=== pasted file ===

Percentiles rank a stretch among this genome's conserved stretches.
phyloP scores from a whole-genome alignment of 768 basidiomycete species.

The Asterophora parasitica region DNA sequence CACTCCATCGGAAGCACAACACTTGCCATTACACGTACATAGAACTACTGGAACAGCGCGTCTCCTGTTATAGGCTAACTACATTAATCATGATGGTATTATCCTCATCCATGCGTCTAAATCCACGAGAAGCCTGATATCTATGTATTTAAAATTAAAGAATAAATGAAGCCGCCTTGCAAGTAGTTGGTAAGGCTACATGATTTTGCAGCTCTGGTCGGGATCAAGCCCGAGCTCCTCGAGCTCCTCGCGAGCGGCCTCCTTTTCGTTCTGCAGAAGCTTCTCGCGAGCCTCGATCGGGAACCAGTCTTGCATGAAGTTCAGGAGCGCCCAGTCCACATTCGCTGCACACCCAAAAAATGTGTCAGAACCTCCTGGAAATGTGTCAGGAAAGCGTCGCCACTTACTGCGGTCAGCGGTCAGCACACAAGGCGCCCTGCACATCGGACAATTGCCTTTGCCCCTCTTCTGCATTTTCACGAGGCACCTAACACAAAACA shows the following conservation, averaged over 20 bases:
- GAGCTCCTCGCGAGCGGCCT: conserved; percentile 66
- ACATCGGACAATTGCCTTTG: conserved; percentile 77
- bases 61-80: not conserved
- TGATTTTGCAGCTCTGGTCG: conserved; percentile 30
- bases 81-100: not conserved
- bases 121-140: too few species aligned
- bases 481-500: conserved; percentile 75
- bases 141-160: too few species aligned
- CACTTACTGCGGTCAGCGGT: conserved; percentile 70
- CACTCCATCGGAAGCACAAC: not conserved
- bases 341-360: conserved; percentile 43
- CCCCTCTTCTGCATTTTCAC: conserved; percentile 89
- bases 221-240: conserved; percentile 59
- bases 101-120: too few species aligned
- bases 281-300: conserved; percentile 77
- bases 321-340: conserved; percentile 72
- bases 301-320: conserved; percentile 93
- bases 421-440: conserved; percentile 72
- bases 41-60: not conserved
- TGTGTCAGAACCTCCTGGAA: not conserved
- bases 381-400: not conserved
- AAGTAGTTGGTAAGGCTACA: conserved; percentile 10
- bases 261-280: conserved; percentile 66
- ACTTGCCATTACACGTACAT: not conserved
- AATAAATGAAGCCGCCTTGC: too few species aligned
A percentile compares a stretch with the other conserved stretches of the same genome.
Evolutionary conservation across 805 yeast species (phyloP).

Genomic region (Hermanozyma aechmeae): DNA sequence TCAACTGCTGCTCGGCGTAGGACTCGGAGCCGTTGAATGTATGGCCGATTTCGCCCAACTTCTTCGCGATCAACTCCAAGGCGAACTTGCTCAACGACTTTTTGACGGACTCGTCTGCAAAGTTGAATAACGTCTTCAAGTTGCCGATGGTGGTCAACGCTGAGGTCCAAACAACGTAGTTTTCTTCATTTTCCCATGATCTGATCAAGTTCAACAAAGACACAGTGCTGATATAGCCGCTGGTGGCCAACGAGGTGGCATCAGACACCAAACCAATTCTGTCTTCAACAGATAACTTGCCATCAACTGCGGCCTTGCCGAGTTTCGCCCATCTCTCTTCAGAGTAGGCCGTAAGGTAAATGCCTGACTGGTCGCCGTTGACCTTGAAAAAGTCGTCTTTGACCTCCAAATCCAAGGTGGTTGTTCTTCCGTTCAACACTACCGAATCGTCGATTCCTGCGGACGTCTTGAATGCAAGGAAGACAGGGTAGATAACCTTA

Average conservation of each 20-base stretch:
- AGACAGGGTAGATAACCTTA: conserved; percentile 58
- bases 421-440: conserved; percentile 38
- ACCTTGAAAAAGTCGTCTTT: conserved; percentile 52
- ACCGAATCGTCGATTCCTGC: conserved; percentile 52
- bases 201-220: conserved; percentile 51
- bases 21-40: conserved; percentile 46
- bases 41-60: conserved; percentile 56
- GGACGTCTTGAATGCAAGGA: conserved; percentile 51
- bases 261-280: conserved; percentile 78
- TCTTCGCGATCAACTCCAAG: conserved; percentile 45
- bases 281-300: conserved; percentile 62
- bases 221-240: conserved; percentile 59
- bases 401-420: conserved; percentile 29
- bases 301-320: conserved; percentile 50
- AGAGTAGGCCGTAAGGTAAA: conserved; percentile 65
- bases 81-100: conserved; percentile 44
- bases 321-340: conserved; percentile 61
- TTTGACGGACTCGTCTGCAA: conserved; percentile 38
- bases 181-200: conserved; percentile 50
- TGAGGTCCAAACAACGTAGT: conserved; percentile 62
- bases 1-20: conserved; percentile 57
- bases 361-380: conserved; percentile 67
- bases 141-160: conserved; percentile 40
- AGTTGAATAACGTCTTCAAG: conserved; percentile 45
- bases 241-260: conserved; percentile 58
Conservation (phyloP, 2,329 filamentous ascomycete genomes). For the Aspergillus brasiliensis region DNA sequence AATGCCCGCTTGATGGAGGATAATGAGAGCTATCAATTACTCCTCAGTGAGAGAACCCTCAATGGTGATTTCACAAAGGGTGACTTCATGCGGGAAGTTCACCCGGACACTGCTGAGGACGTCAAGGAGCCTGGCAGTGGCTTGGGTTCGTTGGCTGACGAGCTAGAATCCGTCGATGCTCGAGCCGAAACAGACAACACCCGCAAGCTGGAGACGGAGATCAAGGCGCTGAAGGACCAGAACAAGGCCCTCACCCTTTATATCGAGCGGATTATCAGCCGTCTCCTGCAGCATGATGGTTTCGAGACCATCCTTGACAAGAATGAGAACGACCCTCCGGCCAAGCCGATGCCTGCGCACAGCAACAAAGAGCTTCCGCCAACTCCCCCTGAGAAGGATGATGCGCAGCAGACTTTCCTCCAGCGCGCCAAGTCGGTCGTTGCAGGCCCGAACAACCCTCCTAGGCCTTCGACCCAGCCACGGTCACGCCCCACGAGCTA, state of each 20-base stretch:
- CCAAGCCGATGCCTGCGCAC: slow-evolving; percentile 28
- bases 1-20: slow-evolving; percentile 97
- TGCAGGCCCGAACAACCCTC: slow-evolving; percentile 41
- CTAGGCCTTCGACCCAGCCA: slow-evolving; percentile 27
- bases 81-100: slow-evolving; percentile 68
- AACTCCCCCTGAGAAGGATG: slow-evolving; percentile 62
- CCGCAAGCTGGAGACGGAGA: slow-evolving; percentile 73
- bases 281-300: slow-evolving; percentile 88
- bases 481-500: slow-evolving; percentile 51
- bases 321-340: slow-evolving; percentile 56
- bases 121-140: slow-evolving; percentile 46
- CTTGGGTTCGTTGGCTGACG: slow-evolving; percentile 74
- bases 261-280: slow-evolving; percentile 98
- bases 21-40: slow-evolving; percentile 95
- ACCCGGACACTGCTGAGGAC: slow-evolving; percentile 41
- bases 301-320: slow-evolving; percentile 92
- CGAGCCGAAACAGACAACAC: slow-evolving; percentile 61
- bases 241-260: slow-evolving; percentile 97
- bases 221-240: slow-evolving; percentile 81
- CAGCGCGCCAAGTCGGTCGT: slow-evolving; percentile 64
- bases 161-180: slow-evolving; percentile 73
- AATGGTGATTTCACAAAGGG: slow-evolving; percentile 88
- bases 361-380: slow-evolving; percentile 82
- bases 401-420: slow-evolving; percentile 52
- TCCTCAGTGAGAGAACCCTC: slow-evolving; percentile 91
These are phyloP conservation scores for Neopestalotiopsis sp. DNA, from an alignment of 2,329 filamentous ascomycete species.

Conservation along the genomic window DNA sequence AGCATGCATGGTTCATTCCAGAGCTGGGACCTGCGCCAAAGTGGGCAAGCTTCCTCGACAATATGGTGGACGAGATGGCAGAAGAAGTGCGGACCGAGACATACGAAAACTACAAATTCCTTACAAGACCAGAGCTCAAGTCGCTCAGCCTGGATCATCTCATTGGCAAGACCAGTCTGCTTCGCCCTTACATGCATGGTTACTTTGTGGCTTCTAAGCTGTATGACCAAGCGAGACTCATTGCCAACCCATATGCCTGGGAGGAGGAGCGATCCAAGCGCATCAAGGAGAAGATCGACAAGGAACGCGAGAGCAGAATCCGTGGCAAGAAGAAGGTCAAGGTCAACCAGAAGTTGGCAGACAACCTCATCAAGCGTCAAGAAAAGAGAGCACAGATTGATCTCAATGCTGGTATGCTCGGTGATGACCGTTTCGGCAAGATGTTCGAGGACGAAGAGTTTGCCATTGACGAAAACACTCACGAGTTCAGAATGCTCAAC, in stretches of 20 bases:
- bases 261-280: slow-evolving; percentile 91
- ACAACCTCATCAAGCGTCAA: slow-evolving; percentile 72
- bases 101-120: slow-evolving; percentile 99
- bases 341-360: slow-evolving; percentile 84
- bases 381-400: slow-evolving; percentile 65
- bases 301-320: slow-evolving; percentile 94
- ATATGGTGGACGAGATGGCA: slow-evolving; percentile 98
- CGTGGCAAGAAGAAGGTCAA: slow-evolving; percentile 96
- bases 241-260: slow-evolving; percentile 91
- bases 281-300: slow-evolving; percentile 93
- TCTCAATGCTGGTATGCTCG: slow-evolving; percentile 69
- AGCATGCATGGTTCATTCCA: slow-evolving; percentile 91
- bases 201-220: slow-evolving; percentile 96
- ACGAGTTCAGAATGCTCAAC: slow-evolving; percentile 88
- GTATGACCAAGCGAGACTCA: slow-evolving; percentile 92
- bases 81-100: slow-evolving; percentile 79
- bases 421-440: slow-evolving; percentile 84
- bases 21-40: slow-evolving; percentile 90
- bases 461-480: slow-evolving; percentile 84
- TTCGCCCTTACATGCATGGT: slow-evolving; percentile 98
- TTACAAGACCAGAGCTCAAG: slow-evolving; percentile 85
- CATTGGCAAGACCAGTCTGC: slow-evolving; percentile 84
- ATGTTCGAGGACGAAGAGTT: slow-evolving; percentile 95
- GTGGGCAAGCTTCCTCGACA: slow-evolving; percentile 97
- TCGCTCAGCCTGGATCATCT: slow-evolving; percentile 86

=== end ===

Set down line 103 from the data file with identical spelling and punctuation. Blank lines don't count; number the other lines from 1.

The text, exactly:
- bases 21-40: slow-evolving; percentile 90